Thursday, June 14, 2018

Lars And The Real Girl Finds So Much Power In Kindness And A Terrific Ryan Gosling Performance

There is, to quote Avenue Q, "a fine fine line" between kindness and schmaltz. The latter element is widely detested and, not unfairly, looked at a manipulative way to generate pathos without actually generating substantive characters or plot details for the audience to get invested in. There are times where I've seen movies that get too schmaltzy for their own good (remember that ending of The LEGO Ninjago Movie that smothered the audience in too many hollow dramatic monologues?), but I'm always gonna root for a movie to charge towards kindness, even if it stumbles along the way. Kindness is such a vital thing in our lives and it's always good to see art championing it. Well-done kindness is one of my favorite things in all of cinema and you can see it in all kinds of movies like The Muppets, Blockers, City Lights or even the 2007 dramedy Lars And The Real Girl.

The titular Lars of Lars and the Real Girl is a quiet fellow constantly covered in layers of clothing who lives in a small shack behind his brother's house and spends his day interacting with others as little as possible. Naturally, such a quirky individual is played by Hollywood hunk Ryan Gosling. Though Gosling can play a handsome fella who can charm your socks off in the likes of La La Land and Crazy Stupid Love, Gosling has actually impressed me the most in his more comedic roles. He plays an awkward detective so hysterically well in The Nice Guys while he lends dramatic commitment to ludicrous premises in a number of his most memorable Saturday Night Live sketches. Just because a joke or premise might be silly doesn't mean Gosling won't deliver the same sort of devotion to that joke or premise that he would to a dramatic role.
Gosling's outstanding ability to provide 110% dedication to absurdity is used beautifully throughout in Lars and the Real Girl. Gosling is able to make Lars feel like a realistically awkward individual in his initial sequences, earning the audiences sympathy and attention all at once, but then when he gets a blow-up doll that he treats like an actual living breathing girlfriend, one named Bianca, Gosling has no problem portraying how head over heels Lars is for this lady. Because of how Gosling portrays the character of Lars as being so thoroughly committed to Bianca, you get numerous moments of enjoyable intentional humor, but because Gosling never plays Lars in a mocking way, you also become invested in this guy's relationship and what it means for his psychological state.

Understandably, Lars' brother, Gus (Paul Schneider) and sister-in-law Karin (Emily Mortimer), are concerned for Lars but decide to go along with the charade while they figure out what exactly is inducing this behavior. It isn't long before the population of the town that Lars calls home discovers his new romantic infatuation and this is where the script by Nancy Oliver makes the wise decision to subvert expectations in a most wonderful manner. Though there's initial hesitance to this relationship Lars is engaged in, soon, Lars neighbors, co-workers and friends alike unite to treat Bianca like a real person. Their response to this unusual situation is to simply help Lars by treating Bianca just like he does.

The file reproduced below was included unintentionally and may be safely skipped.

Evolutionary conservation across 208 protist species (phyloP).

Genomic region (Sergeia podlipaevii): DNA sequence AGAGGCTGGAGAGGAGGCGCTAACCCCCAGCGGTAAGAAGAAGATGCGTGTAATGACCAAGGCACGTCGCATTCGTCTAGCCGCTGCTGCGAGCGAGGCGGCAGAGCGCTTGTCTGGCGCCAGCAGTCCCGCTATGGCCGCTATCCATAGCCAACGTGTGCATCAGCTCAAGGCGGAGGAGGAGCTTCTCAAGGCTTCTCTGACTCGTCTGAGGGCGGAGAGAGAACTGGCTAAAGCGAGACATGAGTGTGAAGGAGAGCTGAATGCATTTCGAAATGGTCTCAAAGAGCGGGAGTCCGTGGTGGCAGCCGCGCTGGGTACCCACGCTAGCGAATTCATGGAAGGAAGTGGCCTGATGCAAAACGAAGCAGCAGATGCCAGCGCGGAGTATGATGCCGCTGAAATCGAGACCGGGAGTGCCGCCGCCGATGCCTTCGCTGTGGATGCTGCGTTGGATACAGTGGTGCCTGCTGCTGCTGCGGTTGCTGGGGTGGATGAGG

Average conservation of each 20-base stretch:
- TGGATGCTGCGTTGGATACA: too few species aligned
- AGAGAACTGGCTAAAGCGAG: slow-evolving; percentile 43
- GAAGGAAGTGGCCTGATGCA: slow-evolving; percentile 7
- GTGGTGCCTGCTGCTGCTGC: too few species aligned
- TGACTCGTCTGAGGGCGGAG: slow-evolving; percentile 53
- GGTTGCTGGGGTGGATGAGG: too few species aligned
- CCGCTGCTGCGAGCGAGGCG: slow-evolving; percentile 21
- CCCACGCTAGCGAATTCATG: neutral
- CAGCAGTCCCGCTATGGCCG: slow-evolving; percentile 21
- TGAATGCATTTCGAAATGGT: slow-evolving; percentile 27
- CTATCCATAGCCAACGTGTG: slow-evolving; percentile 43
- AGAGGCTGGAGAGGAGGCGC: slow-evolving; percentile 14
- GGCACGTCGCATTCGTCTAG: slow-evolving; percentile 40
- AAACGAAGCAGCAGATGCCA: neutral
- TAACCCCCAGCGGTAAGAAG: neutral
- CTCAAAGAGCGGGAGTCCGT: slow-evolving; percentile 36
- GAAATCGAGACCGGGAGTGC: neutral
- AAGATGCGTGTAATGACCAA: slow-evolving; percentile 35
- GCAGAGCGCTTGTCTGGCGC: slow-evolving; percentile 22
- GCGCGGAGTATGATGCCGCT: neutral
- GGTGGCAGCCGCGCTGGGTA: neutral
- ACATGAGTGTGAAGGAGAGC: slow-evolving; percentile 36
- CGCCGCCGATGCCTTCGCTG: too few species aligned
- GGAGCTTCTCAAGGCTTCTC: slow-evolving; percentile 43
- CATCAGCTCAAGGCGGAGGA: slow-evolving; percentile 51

It's a heartwarming turn of events that leads to the most affecting moments of the movie as well as some memorable pieces of comedy (like an off-hand mention of Bianca being elected to a pivotal position on the local PTA board). Because Lars and the Real Girl has managed to make the world and characters of this story feel real enough and organically builds up to their extended act of kindness towards Lars, such an open display of affection feels totally earned within the story. Allowing the townspeople surrounding Lars to be accepting of his relationship instead of going for the expected route of having conflict stem from his neighbors being unwelcoming to Bianca isn't just a smart and touching story move in its own right, it's also a clever way for the primary conflict in the plot to stem from the internal psychological turmoil of Lars.

In numerous visits with Doctor Bergman (Patricia Clarkson), the audience gets a deeper look into what's informing the relationship between Lars and Bianca as well as what events in the life of Lars could have induced this romance. Ryan Gosling does an excellent job portraying the turmoil Lars is going through in opening up to another person about his internal problems, your heart aches watching Gosling depict a man struggling to allow another person into his head. In addition to serving as showcases for Gosling's talents as an actor, such scenes also demonstrate the talents of filmmaker Craig Gillespie, who serves as the director of this project.

Just as director Craig Gillespie shined a light onto the humanity of the oft-ridiculed media figure of Tonya Harding in his 2017 effort I, Tonya, in Lars and the Real Girl, Gillespie, as well as Nancy Oliver's script of course, turn a lead character who could have been a protagonist of constant ridicule in a lesser comedy and bring them to life in a kindhearted way that emphasizes what informs their unorthodox qualities on a psychological level. Furthering the similarities between I, Tonya and Lars and the Real Girl is that they both have outstanding lead performances that demonstrate the best traits of their lead actors. Even when divorcing Lars and the Real Girl from then-future Craig Gillespie directorial efforts though, there's plenty to chew on in this movie, most notably its most emotionally potent sequences that get much of their power from how genuinely kind they are. Well-done kindness can be hard to execute but it's found in abundance in Lars and the Real Girl.

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